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In Charlotte, North Carolina, protests continue for a third day to demand police release video of the shooting of African-American father Keith Lamont Scott. North Carolina Governor Pat McCrory has declared a state of emergency and mobilized the National Guard. The Charlotte mayor has also imposed a midnight curfew, amid the ongoing protests. While the police initially claimed they tased and then shot Scott because he was armed, Scott’s family says he was not armed—except with a book in hand. They say he had been sitting in his car, waiting to pick up his son after school.
On Thursday, Charlotte-Mecklenburg Police Chief Kerr Putney walked back the claims that Scott had a gun. “The video does not give me absolute, definitive visual evidence that—that would confirm that a person is pointing a gun. I did not see that in the videos that I’ve reviewed.”
Scott’s family has now been shown the video, but it has not yet been released to the public. Meanwhile, the protester who police claimed was the victim Wednesday of a “civilian on civilian” shooting has died. Several eyewitnesses dispute the police’s explanation. Charlotte public defender Eddie Thomas told The Guardian he believes the protester was shot by a tear gas canister, pepper ball or other projectile that caused him to stumble back and hit his head on the brick sidewalk.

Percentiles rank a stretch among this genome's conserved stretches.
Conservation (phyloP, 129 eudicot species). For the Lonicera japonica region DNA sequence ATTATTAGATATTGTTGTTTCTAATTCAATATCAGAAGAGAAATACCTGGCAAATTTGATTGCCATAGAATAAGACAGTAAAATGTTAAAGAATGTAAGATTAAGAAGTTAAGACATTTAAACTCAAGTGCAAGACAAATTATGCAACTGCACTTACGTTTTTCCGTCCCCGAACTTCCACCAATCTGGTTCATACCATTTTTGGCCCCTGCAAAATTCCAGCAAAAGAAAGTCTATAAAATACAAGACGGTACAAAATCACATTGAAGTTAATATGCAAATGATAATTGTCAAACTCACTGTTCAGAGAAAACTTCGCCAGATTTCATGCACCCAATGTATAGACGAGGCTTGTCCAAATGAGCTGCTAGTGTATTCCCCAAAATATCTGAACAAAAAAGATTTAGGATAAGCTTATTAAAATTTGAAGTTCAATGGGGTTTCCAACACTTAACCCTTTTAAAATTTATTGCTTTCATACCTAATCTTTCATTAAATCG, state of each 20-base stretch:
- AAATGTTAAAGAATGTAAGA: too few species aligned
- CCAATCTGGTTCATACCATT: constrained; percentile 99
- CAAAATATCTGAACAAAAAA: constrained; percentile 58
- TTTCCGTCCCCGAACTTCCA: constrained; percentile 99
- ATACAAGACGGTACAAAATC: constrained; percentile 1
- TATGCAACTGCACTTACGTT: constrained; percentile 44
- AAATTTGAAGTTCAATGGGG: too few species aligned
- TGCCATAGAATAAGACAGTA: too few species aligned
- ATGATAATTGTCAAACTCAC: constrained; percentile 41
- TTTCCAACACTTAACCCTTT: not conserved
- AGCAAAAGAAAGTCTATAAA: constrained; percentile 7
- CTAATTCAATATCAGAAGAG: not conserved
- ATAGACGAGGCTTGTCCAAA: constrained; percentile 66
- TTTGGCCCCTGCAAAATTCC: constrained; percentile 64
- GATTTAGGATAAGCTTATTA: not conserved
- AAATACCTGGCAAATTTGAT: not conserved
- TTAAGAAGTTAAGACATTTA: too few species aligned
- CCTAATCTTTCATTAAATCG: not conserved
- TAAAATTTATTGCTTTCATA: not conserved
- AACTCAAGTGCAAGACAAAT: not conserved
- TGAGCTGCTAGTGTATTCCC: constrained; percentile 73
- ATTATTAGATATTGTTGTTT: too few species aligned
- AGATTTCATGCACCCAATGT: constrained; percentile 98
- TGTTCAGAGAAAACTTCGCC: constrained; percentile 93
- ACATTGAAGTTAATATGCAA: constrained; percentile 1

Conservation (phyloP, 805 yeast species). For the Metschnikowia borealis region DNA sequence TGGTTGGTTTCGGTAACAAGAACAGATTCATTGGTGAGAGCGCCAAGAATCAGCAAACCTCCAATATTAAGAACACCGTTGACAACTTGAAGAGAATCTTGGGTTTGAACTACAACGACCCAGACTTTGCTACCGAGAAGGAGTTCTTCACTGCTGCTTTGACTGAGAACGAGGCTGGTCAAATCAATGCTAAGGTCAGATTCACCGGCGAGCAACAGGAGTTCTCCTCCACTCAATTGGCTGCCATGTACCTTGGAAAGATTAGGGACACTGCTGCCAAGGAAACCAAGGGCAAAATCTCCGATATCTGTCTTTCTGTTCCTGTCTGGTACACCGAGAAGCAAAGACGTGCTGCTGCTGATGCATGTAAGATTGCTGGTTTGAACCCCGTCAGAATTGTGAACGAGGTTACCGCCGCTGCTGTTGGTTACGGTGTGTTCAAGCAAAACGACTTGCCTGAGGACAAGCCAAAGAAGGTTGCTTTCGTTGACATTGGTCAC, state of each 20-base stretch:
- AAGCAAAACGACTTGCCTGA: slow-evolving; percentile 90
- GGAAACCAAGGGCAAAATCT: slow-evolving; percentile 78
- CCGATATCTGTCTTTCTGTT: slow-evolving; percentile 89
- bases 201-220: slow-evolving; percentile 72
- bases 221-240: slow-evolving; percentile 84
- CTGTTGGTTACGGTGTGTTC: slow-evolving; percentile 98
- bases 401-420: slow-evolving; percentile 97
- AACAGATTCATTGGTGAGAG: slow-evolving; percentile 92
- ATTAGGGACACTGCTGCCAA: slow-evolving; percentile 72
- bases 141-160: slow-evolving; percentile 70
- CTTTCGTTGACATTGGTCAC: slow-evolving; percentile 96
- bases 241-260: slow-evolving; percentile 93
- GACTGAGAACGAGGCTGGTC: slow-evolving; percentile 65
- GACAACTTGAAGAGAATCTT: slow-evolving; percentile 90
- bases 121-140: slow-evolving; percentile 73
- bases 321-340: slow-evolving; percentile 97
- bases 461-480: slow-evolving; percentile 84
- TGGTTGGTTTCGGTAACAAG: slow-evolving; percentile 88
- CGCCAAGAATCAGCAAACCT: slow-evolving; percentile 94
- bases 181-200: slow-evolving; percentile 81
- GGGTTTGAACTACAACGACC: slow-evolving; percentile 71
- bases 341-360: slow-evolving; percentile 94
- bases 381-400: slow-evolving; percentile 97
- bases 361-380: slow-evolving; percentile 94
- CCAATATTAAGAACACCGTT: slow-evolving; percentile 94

Meanwhile in Tulsa, Oklahoma, police officer Betty Shelby has been booked and released, after she was charged with felony manslaughter in the fatal shooting of African American Terence Crutcher. Video footage shows Officer Shelby, who is white, shooting and killing Crutcher while his hands were in the air. The criminal complaint says Shelby’s “fear resulted in her unreasonable actions which led her to shooting.” Crutcher’s killing has sparked protests throughout the week in Tulsa. If convicted, Shelby faces four years to life in prison.